A quote commonly attributed to Navy SEALs says that, when one is under pressure he doesn’t rise to the occasion, he sinks to the level of his training. By mastering his four-pitch arsenal and using pregame visualization to prepare himself for whatever an outing may bring, Ahlstrom has been able to meet the moment time and time again this spring. He’s learned to harness the competitive fire that sometimes crossed the line into being a detriment while at North Eugene, but which his Chemeketa coach Mascolo helped Ahlstrom rein in — just enough.
Against Oregon State on March 12, Ahlstrom had 10 strikeouts in seven scoreless innings. He beat the Beavers again a month later. Overall in eight career starts against ranked teams, including both this season against OSU, Ahlstrom has recorded seven quality starts.
The exception was a three-inning appearance to open this season against UC Santa Barbara. Ahlstrom pitched that game fresh off two weeks of quarantine due to COVID protocols, but didn’t allow a run in that appearance. Nor did he the next week against OSU, when Ahlstrom was still on a limited pitch count but was so efficient he went seven innings.
“You might figure, oh, we’ll get five innings out of him,” Angier said. “For him to go seven? He was just dealing.”
The next week Ahlstrom faced Arizona State, and his feel for his pitches was as bad as it’s been all season. He allowed three runs in the third inning, and left the game with the Ducks trailing 4-3. They’d go on to lose, 6-3. But because Ahlstrom is so competitive, he fought through his lack of command to still give the team seven innings that day.
“We didn’t have to deplete our bullpen trying to win that game on Friday,” Angier said. “And then we were able to win Saturday and Sunday. So I thought we won the series because of his makeup and toughness on Friday.”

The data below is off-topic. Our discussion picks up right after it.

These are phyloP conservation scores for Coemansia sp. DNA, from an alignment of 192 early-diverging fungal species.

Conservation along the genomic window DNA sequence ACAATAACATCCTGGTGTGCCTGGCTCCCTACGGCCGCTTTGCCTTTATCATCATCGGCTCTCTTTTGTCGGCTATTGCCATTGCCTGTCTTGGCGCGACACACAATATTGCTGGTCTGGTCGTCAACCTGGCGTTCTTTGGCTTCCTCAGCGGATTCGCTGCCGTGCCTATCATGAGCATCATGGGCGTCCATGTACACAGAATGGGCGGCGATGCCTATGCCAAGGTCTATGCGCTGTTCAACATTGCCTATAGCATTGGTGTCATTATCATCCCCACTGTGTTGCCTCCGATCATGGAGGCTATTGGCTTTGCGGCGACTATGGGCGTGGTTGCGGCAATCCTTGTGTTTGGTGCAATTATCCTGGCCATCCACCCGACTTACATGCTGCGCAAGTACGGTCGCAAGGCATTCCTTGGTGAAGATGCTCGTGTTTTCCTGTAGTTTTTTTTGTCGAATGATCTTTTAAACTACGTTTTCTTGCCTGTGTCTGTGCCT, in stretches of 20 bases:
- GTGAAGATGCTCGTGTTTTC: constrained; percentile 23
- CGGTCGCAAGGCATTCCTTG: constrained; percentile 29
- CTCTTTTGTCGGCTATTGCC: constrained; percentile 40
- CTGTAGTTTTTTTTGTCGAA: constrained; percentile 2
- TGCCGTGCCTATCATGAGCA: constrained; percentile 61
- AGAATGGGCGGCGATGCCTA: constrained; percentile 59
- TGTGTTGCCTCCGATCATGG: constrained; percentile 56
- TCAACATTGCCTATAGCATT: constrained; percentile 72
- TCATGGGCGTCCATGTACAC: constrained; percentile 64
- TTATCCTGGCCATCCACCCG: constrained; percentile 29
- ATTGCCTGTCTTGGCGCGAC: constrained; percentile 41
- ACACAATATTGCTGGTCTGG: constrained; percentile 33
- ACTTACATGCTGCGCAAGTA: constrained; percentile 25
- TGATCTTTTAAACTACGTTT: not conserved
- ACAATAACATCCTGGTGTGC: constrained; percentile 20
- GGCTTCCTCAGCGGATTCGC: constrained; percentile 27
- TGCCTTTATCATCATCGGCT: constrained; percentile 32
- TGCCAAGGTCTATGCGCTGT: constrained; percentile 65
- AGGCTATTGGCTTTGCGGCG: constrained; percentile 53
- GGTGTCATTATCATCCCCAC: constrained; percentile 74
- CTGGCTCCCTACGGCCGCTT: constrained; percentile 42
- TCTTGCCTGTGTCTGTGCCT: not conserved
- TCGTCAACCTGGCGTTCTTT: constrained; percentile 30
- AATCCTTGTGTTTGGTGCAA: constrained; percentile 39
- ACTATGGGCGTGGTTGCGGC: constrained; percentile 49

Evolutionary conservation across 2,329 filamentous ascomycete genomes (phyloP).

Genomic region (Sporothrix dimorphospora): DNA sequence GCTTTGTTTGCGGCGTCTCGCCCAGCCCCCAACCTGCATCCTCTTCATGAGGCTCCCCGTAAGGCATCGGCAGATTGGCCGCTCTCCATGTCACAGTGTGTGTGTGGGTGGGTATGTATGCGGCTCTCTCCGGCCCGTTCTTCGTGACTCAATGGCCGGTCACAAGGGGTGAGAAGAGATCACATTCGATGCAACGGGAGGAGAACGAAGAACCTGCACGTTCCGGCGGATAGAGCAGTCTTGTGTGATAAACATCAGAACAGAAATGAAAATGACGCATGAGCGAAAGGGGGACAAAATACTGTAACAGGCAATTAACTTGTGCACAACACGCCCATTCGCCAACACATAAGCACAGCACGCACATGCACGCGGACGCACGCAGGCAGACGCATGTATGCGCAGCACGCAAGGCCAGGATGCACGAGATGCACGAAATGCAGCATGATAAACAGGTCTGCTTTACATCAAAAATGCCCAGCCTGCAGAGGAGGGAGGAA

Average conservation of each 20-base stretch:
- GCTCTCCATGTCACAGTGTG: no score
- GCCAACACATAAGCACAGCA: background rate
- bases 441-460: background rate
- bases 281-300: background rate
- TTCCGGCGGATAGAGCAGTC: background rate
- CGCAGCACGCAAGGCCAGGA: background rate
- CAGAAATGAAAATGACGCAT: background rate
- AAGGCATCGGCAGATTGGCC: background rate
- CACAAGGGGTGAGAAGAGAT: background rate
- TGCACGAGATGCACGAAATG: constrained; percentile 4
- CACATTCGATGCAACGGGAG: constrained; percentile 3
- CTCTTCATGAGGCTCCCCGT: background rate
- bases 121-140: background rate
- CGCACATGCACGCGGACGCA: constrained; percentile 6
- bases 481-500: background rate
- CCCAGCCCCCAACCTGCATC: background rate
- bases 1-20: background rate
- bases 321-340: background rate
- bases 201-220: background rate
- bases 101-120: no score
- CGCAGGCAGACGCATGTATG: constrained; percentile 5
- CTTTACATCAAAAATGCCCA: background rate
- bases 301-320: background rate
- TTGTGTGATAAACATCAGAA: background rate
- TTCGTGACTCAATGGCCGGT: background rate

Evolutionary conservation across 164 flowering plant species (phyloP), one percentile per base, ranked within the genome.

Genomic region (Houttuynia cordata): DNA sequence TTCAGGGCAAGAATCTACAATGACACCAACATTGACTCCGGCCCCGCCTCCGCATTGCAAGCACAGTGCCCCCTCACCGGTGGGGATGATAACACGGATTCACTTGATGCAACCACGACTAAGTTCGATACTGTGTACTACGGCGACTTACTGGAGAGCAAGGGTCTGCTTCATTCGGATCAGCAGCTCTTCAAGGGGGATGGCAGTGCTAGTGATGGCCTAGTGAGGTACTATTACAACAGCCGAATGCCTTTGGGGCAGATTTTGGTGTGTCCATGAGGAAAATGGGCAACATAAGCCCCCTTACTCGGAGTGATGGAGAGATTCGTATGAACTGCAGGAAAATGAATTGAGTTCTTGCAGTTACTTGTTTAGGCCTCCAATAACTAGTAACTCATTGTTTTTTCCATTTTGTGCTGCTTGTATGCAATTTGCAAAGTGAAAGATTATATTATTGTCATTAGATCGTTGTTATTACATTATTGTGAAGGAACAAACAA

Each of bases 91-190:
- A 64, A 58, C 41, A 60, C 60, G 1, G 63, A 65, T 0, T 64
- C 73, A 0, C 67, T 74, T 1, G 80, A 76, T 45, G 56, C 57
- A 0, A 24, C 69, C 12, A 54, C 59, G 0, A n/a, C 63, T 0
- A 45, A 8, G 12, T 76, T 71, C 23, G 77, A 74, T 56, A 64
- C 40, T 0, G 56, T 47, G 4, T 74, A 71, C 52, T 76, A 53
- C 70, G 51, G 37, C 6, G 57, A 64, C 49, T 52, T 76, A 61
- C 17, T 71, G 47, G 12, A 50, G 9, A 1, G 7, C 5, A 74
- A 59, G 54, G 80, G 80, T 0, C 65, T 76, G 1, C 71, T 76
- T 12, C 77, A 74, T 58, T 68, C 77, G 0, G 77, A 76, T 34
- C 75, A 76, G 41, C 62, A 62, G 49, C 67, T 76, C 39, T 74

Because of his knack for not wilting under pressure, Ahlstrom has earned the nickname “Big Game Rob.”
He doesn’t mind it. But it rubs Angier the wrong way a little bit. Because Ahlstrom doesn’t rise to the occasion when pressure is on; rather, he simply doesn’t wilt, as those who aren’t as mentally tough may do.
“He pitches good every game; so isn’t he just, like, good?” Angier said. “I don’t think he raises his level of play. He’s the same guy, every week.”
Before a couple of different games this year, Ahlstrom’s brother has texted him something along the lines of, “I need 10 punchouts today.” One was his first start of the year against Oregon State, when Ahlstrom set a new career-high with 10 strikeouts. Another was the Washington game, when Ahlstrom raised that career high to 11.
He’s someone who can be challenged in big moments, because he has proven so often that he won’t back down from them.
“That’s why I play baseball,” Ahlstrom said. “That’s why I’m here. Like, I always go out there and compete. But those rivalry games, those top-25 matchups, there’s a better energy in the stadium, dugout energy, fan energy. I just feed off that. Like, I get chills when I’m out there.”
Prior to this spring, UO coach Mark Wasikowski expressed cautious optimism that this could be a successful season for the Ducks. The X factor, he said, was whether the starting rotation, led by Ahlstrom, was up to the task of giving Oregon a chance to win each week through the rigors of the Pac-12 schedule.
As the Ducks prepared to take the field for this weekend’s regional, which they earned the right to host by weathering that daunting schedule, Ahlstrom reflected on those comments from his coach with a smile.
“I don’t think he says anything without a reason behind it,” Ahlstrom said. “That might have been, yeah, kind of a, ‘Prove me wrong.’ I think we’ve done a pretty good job of that.”